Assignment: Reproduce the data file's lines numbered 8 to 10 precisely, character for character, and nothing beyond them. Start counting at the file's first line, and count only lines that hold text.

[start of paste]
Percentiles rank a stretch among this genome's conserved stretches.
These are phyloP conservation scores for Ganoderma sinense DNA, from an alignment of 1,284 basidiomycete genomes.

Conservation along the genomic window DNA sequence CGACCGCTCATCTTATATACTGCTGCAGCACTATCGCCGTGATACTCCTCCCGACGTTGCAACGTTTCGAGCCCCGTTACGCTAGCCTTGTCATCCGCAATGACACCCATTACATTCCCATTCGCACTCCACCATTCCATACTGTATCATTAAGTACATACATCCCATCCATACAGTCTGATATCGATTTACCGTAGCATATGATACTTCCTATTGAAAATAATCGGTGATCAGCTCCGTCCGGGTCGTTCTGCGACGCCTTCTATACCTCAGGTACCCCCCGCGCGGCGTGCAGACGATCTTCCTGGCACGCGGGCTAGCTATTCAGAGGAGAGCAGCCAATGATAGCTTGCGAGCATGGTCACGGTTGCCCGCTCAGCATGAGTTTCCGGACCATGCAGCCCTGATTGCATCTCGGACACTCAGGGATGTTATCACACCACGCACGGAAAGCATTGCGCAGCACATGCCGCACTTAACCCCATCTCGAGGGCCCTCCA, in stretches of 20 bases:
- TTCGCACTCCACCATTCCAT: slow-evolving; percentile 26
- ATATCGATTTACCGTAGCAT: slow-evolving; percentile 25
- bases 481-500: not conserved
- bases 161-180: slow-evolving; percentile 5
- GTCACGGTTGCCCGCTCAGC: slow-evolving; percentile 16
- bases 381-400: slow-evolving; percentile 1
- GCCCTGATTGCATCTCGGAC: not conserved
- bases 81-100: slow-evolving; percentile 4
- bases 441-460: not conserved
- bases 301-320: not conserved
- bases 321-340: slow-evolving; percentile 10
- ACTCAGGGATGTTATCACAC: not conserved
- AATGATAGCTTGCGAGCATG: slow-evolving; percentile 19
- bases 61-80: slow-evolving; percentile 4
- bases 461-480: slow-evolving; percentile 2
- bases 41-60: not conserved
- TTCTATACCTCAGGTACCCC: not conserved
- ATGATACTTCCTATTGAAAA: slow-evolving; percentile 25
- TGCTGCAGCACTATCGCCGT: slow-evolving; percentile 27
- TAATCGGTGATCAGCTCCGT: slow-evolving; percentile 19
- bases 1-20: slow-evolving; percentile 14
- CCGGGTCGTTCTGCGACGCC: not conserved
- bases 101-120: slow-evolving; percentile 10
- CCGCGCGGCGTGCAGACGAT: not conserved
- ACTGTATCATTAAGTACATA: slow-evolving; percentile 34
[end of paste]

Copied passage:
- GTCACGGTTGCCCGCTCAGC: slow-evolving; percentile 16
- bases 381-400: slow-evolving; percentile 1
- GCCCTGATTGCATCTCGGAC: not conserved